Managing cash flow is one of the most fundamentally important aspects of financial management for any business. Whilst controlling the amount of cash coming in and going out sounds straightforward, getting the balance wrong can put your entire operations at risk.
Nicola Roby, Director at CHW, explains some of the basics involved in cash flow management, and gives some tips for keeping your business cash rich.
Even if your business appears to be performing well, with good turnover and margins if you don’t have the funds in place to meet your liabilities on time you could be heading for trouble. Indeed a business is considered to be insolvent if it has insufficient assets to discharge its debts and liabilities
Generating an adequate income is an obvious requirement – if your business is not generating sufficient income from sales to cover overheads then your cash flow management is doomed.
It is all very well generating the income but if this isn’t being converted to cash in line with your credit terms you are exposing yourself to cash flow problems.
Further, you have to ensure that the payment terms you agree with customers fit with the schedule of outgoing payments which your business has to fulfill.
Don’t make the mistake of agreeing too lenient payment terms with your customers to encourage higher sales if this means that you will be unable to meet your own liabilities as they become due.
Whilst the business may appear to be performing well, if there is nothing in the account when it comes to paying suppliers and creditors this can quickly lead to insolvency.
This means keeping a handle on your costs, sticking to a budget and not letting your funds run dry unexpectedly.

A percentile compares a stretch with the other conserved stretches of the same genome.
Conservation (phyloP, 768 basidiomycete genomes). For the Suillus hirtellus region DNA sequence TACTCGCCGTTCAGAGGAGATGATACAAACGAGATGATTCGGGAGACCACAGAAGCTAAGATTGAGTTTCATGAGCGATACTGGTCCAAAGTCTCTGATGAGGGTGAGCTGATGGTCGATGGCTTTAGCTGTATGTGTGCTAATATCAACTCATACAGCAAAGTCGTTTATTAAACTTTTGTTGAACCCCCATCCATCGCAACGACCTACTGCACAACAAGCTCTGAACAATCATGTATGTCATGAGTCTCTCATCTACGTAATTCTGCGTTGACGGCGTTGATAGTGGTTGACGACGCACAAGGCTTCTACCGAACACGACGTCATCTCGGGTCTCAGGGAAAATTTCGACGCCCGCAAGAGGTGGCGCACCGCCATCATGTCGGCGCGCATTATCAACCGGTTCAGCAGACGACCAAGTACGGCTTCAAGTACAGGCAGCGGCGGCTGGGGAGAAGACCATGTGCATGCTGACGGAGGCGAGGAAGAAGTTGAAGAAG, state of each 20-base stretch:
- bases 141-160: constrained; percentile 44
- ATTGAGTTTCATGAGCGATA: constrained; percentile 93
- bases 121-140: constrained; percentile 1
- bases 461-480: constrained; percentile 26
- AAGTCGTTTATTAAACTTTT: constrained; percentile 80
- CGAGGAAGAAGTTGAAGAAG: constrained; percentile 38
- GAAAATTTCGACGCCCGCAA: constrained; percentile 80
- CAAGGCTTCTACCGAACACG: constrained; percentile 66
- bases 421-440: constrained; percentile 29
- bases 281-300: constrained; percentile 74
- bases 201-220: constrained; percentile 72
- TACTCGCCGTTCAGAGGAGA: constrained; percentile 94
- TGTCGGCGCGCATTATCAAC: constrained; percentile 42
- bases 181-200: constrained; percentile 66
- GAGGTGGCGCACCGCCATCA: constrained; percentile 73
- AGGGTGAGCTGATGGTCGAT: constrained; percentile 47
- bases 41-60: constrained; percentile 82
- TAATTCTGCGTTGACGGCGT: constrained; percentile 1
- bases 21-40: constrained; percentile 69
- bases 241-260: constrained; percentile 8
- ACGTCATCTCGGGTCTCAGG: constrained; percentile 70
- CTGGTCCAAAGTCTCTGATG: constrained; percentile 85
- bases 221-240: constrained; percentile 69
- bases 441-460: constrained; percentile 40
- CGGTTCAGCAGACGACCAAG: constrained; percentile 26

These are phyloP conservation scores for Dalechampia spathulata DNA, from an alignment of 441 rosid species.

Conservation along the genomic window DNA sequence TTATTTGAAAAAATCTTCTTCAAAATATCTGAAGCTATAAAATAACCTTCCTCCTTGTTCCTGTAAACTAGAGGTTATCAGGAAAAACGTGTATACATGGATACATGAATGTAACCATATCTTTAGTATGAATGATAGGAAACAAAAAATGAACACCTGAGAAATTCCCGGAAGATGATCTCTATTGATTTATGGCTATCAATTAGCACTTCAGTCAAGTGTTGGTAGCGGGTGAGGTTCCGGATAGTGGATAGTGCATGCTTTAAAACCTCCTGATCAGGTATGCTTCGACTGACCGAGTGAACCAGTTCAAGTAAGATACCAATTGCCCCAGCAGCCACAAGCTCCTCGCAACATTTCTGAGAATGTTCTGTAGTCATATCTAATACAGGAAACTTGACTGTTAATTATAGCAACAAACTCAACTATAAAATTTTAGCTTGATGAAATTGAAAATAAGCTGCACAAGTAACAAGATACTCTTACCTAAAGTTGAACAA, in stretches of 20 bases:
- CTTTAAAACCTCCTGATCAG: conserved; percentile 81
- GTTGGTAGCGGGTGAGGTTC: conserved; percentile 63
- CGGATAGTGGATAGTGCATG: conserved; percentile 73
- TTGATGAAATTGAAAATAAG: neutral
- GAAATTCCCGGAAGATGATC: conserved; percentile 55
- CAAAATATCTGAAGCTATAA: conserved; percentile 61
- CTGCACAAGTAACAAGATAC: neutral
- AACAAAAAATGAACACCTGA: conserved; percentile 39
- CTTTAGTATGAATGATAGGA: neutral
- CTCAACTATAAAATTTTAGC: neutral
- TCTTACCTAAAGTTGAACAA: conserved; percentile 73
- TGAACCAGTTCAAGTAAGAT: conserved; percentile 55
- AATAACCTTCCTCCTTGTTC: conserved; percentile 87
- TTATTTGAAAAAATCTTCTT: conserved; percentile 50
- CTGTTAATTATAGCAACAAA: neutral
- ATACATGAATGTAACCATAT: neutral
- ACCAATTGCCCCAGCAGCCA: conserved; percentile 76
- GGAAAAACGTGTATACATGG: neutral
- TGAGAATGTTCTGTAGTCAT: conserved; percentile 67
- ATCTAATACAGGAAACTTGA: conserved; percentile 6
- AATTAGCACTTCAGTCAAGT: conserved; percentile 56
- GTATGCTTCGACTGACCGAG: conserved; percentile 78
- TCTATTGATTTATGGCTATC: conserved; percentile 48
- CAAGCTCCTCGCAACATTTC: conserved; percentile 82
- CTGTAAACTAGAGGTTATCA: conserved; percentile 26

Direct costs must be carefully controlled and constantly reviewed. Scrutinise your material and labour costs to ensure you are getting the best possible prices.
You could change suppliers to obtain better prices but the level of service you are receiving should be considered in conjunction with the cost.
Negotiate the best possible payment terms with your suppliers.
Business expenses should be kept to an absolute minimum and any additional overheads incurred should ideally be justified by an improvement to profits or efficiency.
Businesses should regularly review their gas, electricity, telephone and insurance costs for example. Even bank charges can often be reduced.
Whilst keeping costs to a minimum will obviously have an effect on cash flow, it is important to ensure you can make payments to suppliers and creditors on time.
Being able to pay suppliers and creditors of course depends on having sufficient funds coming into the business.
Cash flow is a business cycle like any other. Just as you would approach purchasing or production cycles in a planned, strategic way, cash flow must be treated the same.
As a business owner, you have to actively work to make sure you get the cash your company needs to meet its financial obligations on time. Negotiating and balancing pricing and payment terms with both customers and suppliers is a critical part of this.